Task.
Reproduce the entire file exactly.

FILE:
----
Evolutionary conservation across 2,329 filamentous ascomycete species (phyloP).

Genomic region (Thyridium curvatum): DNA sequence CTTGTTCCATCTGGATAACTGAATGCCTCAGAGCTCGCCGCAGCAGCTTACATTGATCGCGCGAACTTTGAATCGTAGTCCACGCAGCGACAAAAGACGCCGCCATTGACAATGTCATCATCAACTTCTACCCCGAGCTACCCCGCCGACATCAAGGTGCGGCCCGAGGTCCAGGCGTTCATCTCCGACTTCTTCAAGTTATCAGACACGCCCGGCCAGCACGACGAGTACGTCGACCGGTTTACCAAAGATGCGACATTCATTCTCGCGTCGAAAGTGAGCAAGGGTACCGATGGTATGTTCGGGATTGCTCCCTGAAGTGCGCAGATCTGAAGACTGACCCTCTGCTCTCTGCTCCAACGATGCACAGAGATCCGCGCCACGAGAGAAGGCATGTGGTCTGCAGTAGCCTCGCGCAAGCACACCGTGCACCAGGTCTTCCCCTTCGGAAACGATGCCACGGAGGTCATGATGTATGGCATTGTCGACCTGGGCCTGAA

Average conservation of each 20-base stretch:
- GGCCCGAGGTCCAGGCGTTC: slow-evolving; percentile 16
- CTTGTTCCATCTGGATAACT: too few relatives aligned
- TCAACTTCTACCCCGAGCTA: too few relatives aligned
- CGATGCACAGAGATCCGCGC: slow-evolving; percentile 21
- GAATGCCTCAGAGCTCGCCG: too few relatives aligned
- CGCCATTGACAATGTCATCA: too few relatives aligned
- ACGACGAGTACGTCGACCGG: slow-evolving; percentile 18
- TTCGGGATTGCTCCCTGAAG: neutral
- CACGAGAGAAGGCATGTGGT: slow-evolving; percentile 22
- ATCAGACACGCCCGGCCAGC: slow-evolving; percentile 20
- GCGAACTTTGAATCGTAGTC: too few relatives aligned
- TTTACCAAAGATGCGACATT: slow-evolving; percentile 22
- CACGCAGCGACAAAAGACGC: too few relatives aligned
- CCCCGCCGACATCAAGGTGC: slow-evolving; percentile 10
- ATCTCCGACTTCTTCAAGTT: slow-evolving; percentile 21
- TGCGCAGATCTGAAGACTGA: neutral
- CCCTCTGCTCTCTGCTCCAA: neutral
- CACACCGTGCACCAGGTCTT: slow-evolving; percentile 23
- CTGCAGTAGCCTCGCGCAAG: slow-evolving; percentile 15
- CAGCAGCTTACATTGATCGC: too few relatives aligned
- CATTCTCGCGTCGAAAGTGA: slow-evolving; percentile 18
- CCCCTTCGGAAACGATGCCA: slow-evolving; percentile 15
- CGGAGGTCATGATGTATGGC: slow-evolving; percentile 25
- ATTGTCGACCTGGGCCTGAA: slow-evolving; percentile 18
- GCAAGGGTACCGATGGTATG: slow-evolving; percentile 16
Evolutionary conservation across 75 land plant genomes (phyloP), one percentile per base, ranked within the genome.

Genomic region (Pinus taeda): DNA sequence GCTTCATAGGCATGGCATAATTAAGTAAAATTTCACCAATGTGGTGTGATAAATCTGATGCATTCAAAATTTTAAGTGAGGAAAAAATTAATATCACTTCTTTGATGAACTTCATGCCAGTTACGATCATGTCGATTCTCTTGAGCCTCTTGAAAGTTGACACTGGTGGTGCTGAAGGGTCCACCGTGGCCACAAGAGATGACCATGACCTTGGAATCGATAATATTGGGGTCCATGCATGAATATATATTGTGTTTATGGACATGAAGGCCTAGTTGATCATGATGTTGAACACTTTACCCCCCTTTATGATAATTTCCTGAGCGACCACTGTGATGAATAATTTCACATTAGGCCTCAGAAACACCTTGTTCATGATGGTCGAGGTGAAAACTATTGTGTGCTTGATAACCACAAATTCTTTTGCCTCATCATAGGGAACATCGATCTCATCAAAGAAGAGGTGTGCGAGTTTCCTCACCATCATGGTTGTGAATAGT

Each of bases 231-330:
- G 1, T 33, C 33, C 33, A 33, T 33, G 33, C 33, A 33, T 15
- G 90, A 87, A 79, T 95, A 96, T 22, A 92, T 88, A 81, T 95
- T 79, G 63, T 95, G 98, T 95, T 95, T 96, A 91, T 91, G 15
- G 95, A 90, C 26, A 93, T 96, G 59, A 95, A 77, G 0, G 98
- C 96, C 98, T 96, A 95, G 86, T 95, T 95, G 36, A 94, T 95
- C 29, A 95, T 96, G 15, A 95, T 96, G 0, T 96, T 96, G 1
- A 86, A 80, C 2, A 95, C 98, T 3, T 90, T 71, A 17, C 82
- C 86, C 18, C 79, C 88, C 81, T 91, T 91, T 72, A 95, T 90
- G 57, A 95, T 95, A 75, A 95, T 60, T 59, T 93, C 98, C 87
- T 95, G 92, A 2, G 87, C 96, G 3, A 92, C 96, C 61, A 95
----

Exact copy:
Evolutionary conservation across 2,329 filamentous ascomycete species (phyloP).

Genomic region (Thyridium curvatum): DNA sequence CTTGTTCCATCTGGATAACTGAATGCCTCAGAGCTCGCCGCAGCAGCTTACATTGATCGCGCGAACTTTGAATCGTAGTCCACGCAGCGACAAAAGACGCCGCCATTGACAATGTCATCATCAACTTCTACCCCGAGCTACCCCGCCGACATCAAGGTGCGGCCCGAGGTCCAGGCGTTCATCTCCGACTTCTTCAAGTTATCAGACACGCCCGGCCAGCACGACGAGTACGTCGACCGGTTTACCAAAGATGCGACATTCATTCTCGCGTCGAAAGTGAGCAAGGGTACCGATGGTATGTTCGGGATTGCTCCCTGAAGTGCGCAGATCTGAAGACTGACCCTCTGCTCTCTGCTCCAACGATGCACAGAGATCCGCGCCACGAGAGAAGGCATGTGGTCTGCAGTAGCCTCGCGCAAGCACACCGTGCACCAGGTCTTCCCCTTCGGAAACGATGCCACGGAGGTCATGATGTATGGCATTGTCGACCTGGGCCTGAA

Average conservation of each 20-base stretch:
- GGCCCGAGGTCCAGGCGTTC: slow-evolving; percentile 16
- CTTGTTCCATCTGGATAACT: too few relatives aligned
- TCAACTTCTACCCCGAGCTA: too few relatives aligned
- CGATGCACAGAGATCCGCGC: slow-evolving; percentile 21
- GAATGCCTCAGAGCTCGCCG: too few relatives aligned
- CGCCATTGACAATGTCATCA: too few relatives aligned
- ACGACGAGTACGTCGACCGG: slow-evolving; percentile 18
- TTCGGGATTGCTCCCTGAAG: neutral
- CACGAGAGAAGGCATGTGGT: slow-evolving; percentile 22
- ATCAGACACGCCCGGCCAGC: slow-evolving; percentile 20
- GCGAACTTTGAATCGTAGTC: too few relatives aligned
- TTTACCAAAGATGCGACATT: slow-evolving; percentile 22
- CACGCAGCGACAAAAGACGC: too few relatives aligned
- CCCCGCCGACATCAAGGTGC: slow-evolving; percentile 10
- ATCTCCGACTTCTTCAAGTT: slow-evolving; percentile 21
- TGCGCAGATCTGAAGACTGA: neutral
- CCCTCTGCTCTCTGCTCCAA: neutral
- CACACCGTGCACCAGGTCTT: slow-evolving; percentile 23
- CTGCAGTAGCCTCGCGCAAG: slow-evolving; percentile 15
- CAGCAGCTTACATTGATCGC: too few relatives aligned
- CATTCTCGCGTCGAAAGTGA: slow-evolving; percentile 18
- CCCCTTCGGAAACGATGCCA: slow-evolving; percentile 15
- CGGAGGTCATGATGTATGGC: slow-evolving; percentile 25
- ATTGTCGACCTGGGCCTGAA: slow-evolving; percentile 18
- GCAAGGGTACCGATGGTATG: slow-evolving; percentile 16
Evolutionary conservation across 75 land plant genomes (phyloP), one percentile per base, ranked within the genome.

Genomic region (Pinus taeda): DNA sequence GCTTCATAGGCATGGCATAATTAAGTAAAATTTCACCAATGTGGTGTGATAAATCTGATGCATTCAAAATTTTAAGTGAGGAAAAAATTAATATCACTTCTTTGATGAACTTCATGCCAGTTACGATCATGTCGATTCTCTTGAGCCTCTTGAAAGTTGACACTGGTGGTGCTGAAGGGTCCACCGTGGCCACAAGAGATGACCATGACCTTGGAATCGATAATATTGGGGTCCATGCATGAATATATATTGTGTTTATGGACATGAAGGCCTAGTTGATCATGATGTTGAACACTTTACCCCCCTTTATGATAATTTCCTGAGCGACCACTGTGATGAATAATTTCACATTAGGCCTCAGAAACACCTTGTTCATGATGGTCGAGGTGAAAACTATTGTGTGCTTGATAACCACAAATTCTTTTGCCTCATCATAGGGAACATCGATCTCATCAAAGAAGAGGTGTGCGAGTTTCCTCACCATCATGGTTGTGAATAGT

Each of bases 231-330:
- G 1, T 33, C 33, C 33, A 33, T 33, G 33, C 33, A 33, T 15
- G 90, A 87, A 79, T 95, A 96, T 22, A 92, T 88, A 81, T 95
- T 79, G 63, T 95, G 98, T 95, T 95, T 96, A 91, T 91, G 15
- G 95, A 90, C 26, A 93, T 96, G 59, A 95, A 77, G 0, G 98
- C 96, C 98, T 96, A 95, G 86, T 95, T 95, G 36, A 94, T 95
- C 29, A 95, T 96, G 15, A 95, T 96, G 0, T 96, T 96, G 1
- A 86, A 80, C 2, A 95, C 98, T 3, T 90, T 71, A 17, C 82
- C 86, C 18, C 79, C 88, C 81, T 91, T 91, T 72, A 95, T 90
- G 57, A 95, T 95, A 75, A 95, T 60, T 59, T 93, C 98, C 87
- T 95, G 92, A 2, G 87, C 96, G 3, A 92, C 96, C 61, A 95